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Lord of the Flies- Critical Approaches to Jack

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Erika Rasmussen

on 6 June 2013

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Transcript of Lord of the Flies- Critical Approaches to Jack

Lord of the Flies Erika Rasmussen Thesis The Critical Approaches Religious Allegory Historical/Biographical Political Allegory Psychological (Freudian) Works Cited William Golding implies through his characterization of Jack Merridew that a man can always revert to his natural savagery due to a lack of civilization and abuse of power. Religious Allegory: Published in 1954, the book takes place during World War II. The violence of the war is unmistakably mirrored in the behavior of the boys on the island, especially Jack. Just 21 years after WWI, WWII began and "created a new sense that people are inherently warlike, power hungry, and savage" (LitCharts). Golding saw this brutality firsthand when he served in the Royal Navy. Golding also admitted to bullying his peers as a child, saying that "'I enjoyed hurting people'" (Bio). Golding's own violent tendencies are apparent in Jack's character on multiple occasions. Jack's aggression is remarkably evident in the scene where he and his hunters are chasing down a pig. As Golding writes, "Jack was on top of the sow, stabbing downward with his knife. ... Then Jack found the throat and the hot blood spouted over his hands" (125). He further displays his savagery by holding out his bloodstained hands and rubbing them on Maurice's cheeks, all while giggling. Golding, William. "Lord of the Flies." William Golding’s Lord of the Flies. Eds.
James R. Baker and Arthur P. Ziegler, Jr. New York: Perigee, 1988. 1-187. Print. A figurative representation or extended metaphor of an abstract idea with underlying religious meaning. Psycological (Freudian): Relating to the psychoanalytic theories of Sigmund Freud. It provides a view of the human psyche that stems from both conscious and unconscious factors. Historical/Biographical: The correlation between the author's life and their works of literature. The works are said to reflect the author's experiences and time. Political Allegory: Interpreting the character as a representation of a hidden political meaning. In the beginning, Jack is introduced as "tall, thin, and bony: and his hair was red beneath the black cap. His face was crumpled and freckled, and ugly without silliness. Out of this face stared two light blue eyes, and turning, or ready to turn, to anger" (Golding 17). This presentation can be analogous to the appearance of Satan. Satan was initially an angel, just as Jack is originally a well-mannered schoolboy, but his desire for power and status forced him to act out and cause his downfall. As Rosenfield states, "These two [Ralph and Jack] are very obviously intended to recall God and the Devil, whose confrontation, in the history of Western religions, establishes the moral basis for all actions." Similarly, Jack's desire to usurp Ralph as leader of the island causes him to become a violent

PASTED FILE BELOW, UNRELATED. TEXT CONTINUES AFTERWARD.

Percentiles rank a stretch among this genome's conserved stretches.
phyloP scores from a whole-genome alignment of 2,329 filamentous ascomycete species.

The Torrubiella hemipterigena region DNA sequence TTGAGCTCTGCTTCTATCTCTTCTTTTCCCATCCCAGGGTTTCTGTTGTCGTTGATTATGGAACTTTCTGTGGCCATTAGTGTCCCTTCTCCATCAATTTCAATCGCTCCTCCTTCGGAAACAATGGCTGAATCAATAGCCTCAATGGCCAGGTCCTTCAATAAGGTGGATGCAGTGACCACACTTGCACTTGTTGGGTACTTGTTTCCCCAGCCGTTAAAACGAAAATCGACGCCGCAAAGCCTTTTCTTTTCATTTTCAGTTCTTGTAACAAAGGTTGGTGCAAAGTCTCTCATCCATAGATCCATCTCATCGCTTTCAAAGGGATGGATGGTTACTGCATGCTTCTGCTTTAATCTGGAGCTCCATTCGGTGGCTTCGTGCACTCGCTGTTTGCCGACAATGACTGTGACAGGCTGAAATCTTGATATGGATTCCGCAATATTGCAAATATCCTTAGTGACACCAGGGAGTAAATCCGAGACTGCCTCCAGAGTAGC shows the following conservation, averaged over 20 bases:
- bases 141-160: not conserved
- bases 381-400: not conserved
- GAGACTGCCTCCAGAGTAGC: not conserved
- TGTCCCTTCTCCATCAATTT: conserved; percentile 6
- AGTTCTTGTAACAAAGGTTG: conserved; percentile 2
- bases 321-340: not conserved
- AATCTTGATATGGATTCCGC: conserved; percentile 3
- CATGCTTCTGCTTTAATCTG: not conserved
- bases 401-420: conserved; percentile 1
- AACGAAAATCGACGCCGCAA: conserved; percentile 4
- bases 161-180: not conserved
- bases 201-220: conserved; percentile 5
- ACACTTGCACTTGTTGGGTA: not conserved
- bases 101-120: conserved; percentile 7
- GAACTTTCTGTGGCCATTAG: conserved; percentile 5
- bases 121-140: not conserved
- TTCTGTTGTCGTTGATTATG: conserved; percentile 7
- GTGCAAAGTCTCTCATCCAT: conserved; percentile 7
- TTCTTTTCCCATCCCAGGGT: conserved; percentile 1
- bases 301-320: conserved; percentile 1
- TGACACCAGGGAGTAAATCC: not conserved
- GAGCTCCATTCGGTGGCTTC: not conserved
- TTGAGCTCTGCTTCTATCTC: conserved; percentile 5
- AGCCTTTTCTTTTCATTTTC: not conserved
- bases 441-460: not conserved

savage. The Freudian theory suggests that there are three aspects of the human psyche: the id, the ego, and the superego. Jack Merridew is a representation of the id. According to Shay, "The id is the part of the psyche that consists of natural instincts and primitive urges. It also controls the destructive and aggressive tendencies toward anything that interferes with gaining pleasure." Jack is certainly aggressive when he is attempting to get something that he wants. For instance, after Piggy is killed, Jack declares that he is chief and, "Viciously, with full intention, he hurled his spear at Ralph" (Golding 167). With Piggy out of the way, the boys no longer have "solemn assembly for debate nor dignity of the conch" (Golding 181). Also, Jack is more confident that he can do away with Ralph and gain ultimate leadership on the island. Naturally, he lets nothing stand in his way, and he will kill for the power he desires. Rosenfield, Claire. "'Men of a Smaller Growth': A Psychological Analysis of William Golding's
'Lord of the Flies.'" Rev. of "Lord of the Flies," by William Golding. "Literature and Psychology" 11.4 (1961): 93-101. "Literature Resource Center." Web. 4 June 2013. <http://galenet.galegroup.com>. Shay, Courtney. "Pscychological analysis of William Golding's 'Lord of the Flies.'" Helium.
Helium, Inc., 8 May 2007. Web. 4 June 2013. <http://www.helium.com/items/166894-pscychological-analysis-of-william-goldings-lord-of-the-flies>. Frost, Martin. "The Lord of the Flies." Frost's Meditations. N.p.,
n.d. Web. 5 June 2013. <http://www.martinfrost.ws/htmlfiles/april2007/lord_flies.html>. "William Golding Biography." Bio.com. A+E Television Networks, n.d. Web.
5 June 2013. <http://www.biography.com/people/william-
golding-9314523?page=1>. Read from a political standpoint, Jack can be seen as a dictator, the common comparison being Hitler. Jack lusts for power, hoping to usurp Ralph as leader of the island. From the beginning, he shows his desire to be the one in charge. Golding describes the scene, saying, "'I ought to be chief,' said Jack with simple arrogance, 'because I'm chapter chorister and head boy. I can sing C sharp'" (19). He is extremely bitter about losing the vote to Ralph, and he shows his displeasure about it all throughout the novel. Jack disregards the conch, which is a symbol of civilization and authority. As Frost explains, "Jack may represent the opposition of democracy, dictatorship, or even the opposition of civilization itself--sheer atavistic savagery." Jack surely seems as
though he is opposed to civilization, as he does
things that would never be permitted
in a society. "Lord of the Flies: Background Info." LitCharts. LitCharts, n.d. Web. 5 June 2013.
<http://www.litcharts.com/lit/lord-of-the-flies/background-info>. Any Questions?
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